Whenever we ask what supply chain is, we get different answers depending who we ask. Some say it is planning and purchasing; or procurement; and some say inventory management; and some others may say it is logistics management. Yes, all these correct answers. But, there is much more!
According to APICS (Association for Operations & Supply Chain Professionals, USA) dictionary, “Supply Chain Operations Reference (SCOR®) model” is “A process reference model developed and endorsed by the Supply Chain Council as the cross-industry, standard diagnostic tool for supply chain management. The SCOR model describes the business activities associated with satisfying a customer’s demand, which include plan, source, make, deliver, and return. Use of the model includes analyzing the current state of a company’s processes and goals, quantifying operational performance, and comparing company performance to benchmark data. SCOR has developed a set of metrics for supply chain performance, and Supply Chain Council members have formed industry groups to collect best practices information that companies can use to evaluate their supply chain performance.”
In essence, the SCOR framework is the world’s leading supply chain framework, linking business processes, performance metrics, practices and, people skills into a unified structure. By deplyoing the SCOR framework at your organization, you can:
- Increase the speed of system,
- Implement Support organizational learning goals, and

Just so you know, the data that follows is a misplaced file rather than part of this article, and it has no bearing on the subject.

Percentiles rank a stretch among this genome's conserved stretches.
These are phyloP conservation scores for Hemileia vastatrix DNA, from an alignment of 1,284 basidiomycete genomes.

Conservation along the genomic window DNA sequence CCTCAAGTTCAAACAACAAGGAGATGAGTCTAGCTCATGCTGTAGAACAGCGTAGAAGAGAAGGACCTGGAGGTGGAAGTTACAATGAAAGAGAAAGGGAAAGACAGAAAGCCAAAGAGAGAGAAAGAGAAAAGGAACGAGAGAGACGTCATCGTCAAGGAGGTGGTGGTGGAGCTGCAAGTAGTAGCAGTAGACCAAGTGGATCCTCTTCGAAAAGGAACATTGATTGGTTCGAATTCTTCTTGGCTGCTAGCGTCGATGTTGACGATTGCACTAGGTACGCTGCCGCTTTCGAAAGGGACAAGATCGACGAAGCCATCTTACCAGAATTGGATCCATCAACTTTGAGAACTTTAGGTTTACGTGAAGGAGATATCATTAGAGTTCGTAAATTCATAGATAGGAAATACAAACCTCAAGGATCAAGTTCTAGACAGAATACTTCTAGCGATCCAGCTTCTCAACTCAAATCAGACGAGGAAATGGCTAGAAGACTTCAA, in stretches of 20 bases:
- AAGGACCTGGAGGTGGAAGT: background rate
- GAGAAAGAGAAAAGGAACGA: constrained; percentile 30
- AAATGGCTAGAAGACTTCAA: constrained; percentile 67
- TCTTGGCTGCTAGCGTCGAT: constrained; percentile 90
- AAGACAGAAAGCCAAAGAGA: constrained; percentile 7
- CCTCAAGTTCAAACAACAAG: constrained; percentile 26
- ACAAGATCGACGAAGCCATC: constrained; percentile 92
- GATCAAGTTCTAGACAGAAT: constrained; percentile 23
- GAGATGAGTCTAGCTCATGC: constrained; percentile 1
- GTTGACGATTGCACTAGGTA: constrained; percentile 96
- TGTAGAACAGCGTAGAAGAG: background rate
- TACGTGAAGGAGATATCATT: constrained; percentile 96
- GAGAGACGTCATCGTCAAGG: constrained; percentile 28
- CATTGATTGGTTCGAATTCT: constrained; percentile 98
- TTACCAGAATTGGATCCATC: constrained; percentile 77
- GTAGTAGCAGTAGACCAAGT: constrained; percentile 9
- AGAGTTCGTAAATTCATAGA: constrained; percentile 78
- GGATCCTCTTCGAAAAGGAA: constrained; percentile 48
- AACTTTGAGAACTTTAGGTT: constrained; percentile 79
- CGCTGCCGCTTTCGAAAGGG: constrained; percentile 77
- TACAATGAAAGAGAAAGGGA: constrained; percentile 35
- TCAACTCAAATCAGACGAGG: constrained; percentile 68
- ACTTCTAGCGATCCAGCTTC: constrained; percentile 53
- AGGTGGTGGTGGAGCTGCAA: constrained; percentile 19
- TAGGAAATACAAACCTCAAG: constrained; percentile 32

- Improve inventory turns.
Level 1 Processes included in SCOR are:
- Return, and
Level 1 Metrics included in SCOR are:
- Perfect order fulfillment,
- Order fulfillment cycle time,
- Upside supply chain flexibility,
- Upside supply chain adaptability,
- Downside supply chain adaptability,
- Overall value at risk,
- Total cost to serve,
- Cash-to-cash cycle time,
- Return on supply chain fixed assets, and
- Return on working capital.
So, how do we define Supply Chain Excellence?
We can define Supply Chain Excellence in simple terms as, “Getting the right things to the right place, in the right quantities, at the right time and at the desired quality, the first time, while minimizing waste and being open to embrace change.”
Objectively, Supply Chain Excellence is defined both by improving year-on-year financial performance and by outperforming the industry on a portfolio of metrics that correlate closely to market capitalization. The metrics used are:
- Inventory Turns,
- Operating Margin, and
- Return on Invested Capital (ROIC).
While we often see companies performing well in one of the three metrics, it is believed that supply chain excellence is based on the ability to drive improvement on the complete portfolio—improving all three metrics together.